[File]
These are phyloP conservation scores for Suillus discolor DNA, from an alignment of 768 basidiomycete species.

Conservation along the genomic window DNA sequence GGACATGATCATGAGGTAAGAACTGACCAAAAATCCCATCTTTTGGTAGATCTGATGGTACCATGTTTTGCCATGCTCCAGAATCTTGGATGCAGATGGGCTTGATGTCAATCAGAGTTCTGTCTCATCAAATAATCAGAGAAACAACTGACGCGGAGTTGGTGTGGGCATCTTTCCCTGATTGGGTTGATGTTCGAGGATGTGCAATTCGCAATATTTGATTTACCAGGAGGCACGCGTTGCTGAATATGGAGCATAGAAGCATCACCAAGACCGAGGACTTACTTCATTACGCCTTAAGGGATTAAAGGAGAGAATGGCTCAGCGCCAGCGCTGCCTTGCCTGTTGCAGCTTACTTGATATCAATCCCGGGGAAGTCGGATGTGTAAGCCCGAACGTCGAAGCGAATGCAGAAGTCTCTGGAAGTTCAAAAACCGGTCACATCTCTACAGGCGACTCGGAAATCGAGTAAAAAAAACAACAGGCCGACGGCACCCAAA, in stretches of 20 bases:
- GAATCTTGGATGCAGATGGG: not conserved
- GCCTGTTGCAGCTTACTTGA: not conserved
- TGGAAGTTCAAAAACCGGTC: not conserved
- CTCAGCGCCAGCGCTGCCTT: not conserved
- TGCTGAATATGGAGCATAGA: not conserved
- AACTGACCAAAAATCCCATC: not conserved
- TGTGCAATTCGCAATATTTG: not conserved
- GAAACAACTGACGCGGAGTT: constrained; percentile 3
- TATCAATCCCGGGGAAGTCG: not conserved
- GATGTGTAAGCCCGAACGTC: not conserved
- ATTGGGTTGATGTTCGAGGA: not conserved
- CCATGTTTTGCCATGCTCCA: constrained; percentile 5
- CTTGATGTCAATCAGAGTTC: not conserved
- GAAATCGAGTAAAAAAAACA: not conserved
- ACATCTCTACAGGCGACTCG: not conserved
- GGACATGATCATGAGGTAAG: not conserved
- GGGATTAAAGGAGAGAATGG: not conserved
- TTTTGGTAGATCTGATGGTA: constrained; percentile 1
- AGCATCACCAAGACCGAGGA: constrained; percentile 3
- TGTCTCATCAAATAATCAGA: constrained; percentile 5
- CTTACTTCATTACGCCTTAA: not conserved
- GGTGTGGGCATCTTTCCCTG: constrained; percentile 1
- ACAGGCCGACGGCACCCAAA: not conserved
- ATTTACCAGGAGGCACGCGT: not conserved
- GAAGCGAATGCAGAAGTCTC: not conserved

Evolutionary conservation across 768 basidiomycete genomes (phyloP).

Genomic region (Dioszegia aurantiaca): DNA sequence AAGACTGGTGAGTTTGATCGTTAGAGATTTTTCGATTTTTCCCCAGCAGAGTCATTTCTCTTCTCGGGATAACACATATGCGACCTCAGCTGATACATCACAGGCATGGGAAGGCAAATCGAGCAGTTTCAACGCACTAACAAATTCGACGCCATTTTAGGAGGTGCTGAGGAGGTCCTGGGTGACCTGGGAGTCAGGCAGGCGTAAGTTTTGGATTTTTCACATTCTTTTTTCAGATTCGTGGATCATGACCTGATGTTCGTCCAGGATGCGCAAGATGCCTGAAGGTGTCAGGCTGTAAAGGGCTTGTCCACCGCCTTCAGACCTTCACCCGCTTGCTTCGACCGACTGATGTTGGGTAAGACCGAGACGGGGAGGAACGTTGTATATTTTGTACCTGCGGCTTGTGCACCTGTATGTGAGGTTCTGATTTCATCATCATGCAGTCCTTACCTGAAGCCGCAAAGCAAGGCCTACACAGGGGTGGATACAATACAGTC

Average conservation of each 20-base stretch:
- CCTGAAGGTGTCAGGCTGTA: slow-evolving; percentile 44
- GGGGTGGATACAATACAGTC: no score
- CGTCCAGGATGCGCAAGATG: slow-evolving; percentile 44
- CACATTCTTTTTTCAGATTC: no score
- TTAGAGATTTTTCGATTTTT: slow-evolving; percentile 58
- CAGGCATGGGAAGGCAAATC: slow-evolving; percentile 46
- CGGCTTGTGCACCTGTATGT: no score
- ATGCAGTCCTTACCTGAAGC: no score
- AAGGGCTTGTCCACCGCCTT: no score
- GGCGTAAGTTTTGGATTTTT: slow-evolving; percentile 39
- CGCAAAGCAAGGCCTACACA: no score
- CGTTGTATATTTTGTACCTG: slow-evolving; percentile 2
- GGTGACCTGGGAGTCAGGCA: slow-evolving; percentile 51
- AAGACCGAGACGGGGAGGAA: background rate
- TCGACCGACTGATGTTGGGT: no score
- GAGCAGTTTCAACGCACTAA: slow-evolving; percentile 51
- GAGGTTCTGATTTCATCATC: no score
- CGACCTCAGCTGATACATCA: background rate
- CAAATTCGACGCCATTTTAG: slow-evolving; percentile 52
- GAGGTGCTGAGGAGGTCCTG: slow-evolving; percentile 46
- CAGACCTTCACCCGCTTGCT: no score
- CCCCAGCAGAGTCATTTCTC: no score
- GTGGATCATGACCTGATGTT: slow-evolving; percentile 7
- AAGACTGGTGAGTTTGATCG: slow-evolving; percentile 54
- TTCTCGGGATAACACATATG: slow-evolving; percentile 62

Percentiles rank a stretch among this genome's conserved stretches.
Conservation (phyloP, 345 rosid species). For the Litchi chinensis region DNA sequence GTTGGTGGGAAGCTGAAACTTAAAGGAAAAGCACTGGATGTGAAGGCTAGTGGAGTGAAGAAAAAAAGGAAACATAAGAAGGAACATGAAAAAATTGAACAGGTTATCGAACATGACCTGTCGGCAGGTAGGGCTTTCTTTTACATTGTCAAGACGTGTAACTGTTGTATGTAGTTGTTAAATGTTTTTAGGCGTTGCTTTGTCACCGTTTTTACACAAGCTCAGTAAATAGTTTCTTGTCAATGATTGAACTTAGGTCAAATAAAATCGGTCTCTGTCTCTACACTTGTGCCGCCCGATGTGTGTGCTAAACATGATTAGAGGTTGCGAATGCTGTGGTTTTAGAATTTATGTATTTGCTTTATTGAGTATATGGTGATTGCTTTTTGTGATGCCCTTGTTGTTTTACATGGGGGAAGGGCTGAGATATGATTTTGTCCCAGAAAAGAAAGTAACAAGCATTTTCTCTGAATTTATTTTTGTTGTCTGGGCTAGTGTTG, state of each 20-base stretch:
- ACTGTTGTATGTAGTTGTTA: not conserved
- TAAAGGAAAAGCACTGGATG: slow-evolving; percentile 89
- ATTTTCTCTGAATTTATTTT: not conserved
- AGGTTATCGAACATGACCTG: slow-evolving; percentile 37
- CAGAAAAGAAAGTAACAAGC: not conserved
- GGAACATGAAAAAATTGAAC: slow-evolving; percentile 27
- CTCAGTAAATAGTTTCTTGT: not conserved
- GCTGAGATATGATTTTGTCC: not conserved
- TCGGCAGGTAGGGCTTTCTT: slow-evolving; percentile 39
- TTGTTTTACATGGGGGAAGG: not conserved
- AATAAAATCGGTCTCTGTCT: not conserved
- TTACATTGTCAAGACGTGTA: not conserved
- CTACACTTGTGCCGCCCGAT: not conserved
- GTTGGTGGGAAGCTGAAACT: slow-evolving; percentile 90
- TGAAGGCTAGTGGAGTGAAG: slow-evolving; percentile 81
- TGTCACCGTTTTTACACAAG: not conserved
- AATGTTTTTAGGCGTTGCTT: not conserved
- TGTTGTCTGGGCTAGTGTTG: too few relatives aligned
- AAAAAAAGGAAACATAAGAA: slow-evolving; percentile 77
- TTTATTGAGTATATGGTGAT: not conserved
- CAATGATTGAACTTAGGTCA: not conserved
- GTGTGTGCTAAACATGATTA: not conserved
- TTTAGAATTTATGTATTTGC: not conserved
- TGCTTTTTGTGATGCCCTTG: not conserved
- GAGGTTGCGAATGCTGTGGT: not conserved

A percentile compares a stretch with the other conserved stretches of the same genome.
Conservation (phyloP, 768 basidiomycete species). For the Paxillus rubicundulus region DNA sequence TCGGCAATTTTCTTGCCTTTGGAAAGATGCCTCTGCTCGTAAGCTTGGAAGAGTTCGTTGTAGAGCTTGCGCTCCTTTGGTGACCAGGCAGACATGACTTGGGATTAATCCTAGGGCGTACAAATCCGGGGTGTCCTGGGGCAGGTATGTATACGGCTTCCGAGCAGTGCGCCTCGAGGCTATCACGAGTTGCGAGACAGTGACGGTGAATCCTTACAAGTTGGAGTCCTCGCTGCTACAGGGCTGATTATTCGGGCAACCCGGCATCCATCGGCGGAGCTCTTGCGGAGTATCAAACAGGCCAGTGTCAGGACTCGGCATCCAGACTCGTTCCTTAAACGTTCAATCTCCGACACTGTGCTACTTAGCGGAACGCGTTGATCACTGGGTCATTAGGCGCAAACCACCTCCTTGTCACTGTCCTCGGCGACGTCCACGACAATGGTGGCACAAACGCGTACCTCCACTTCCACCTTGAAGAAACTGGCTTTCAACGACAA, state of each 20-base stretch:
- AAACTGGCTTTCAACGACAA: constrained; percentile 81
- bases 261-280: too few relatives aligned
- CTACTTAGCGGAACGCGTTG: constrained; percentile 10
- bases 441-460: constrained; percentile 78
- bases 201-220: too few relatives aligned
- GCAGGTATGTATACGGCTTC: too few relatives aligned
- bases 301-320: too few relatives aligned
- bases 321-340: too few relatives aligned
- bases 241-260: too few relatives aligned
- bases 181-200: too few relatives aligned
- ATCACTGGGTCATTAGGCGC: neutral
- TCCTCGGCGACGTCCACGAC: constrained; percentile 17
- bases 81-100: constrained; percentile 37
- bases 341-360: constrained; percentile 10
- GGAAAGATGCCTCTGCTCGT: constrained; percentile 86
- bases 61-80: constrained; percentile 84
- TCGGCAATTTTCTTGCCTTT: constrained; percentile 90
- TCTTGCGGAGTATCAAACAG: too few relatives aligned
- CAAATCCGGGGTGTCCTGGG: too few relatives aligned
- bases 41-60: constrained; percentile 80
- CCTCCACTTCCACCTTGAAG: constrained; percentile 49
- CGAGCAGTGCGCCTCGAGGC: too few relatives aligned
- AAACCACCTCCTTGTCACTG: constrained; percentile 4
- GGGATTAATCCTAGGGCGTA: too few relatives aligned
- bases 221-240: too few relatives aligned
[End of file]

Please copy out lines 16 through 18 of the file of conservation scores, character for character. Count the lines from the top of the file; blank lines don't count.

- GAAATCGAGTAAAAAAAACA: not conserved
- ACATCTCTACAGGCGACTCG: not conserved
- GGACATGATCATGAGGTAAG: not conserved